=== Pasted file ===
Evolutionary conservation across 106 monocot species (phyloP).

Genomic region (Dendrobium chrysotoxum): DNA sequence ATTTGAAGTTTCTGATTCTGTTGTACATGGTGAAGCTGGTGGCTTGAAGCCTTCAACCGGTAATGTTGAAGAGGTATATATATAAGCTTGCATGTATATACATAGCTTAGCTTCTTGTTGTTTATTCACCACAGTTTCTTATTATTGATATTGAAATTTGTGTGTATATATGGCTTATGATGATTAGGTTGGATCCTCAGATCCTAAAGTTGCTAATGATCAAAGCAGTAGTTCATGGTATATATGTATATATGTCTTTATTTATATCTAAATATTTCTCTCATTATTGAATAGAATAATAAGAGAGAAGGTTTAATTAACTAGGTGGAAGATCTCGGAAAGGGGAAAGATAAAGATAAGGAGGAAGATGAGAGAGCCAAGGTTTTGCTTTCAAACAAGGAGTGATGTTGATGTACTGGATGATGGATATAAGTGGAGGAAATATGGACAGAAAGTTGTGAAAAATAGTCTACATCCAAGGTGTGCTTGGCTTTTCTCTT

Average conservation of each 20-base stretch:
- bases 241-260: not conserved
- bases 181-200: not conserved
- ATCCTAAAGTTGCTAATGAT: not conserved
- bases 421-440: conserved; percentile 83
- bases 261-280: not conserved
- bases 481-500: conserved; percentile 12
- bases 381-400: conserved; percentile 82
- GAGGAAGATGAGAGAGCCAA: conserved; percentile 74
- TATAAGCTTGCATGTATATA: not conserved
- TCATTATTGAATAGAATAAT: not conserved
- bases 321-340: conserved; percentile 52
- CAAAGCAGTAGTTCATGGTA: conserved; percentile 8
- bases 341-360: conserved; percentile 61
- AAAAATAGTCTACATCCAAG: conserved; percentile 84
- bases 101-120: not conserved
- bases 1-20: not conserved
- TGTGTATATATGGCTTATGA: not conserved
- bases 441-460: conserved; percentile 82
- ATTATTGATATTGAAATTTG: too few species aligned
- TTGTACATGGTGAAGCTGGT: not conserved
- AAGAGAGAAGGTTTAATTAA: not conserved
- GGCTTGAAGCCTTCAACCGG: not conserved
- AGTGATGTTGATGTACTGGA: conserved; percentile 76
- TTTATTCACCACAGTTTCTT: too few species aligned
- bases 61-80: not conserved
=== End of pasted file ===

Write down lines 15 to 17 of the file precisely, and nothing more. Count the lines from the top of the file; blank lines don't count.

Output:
- CAAAGCAGTAGTTCATGGTA: conserved; percentile 8
- bases 341-360: conserved; percentile 61
- AAAAATAGTCTACATCCAAG: conserved; percentile 84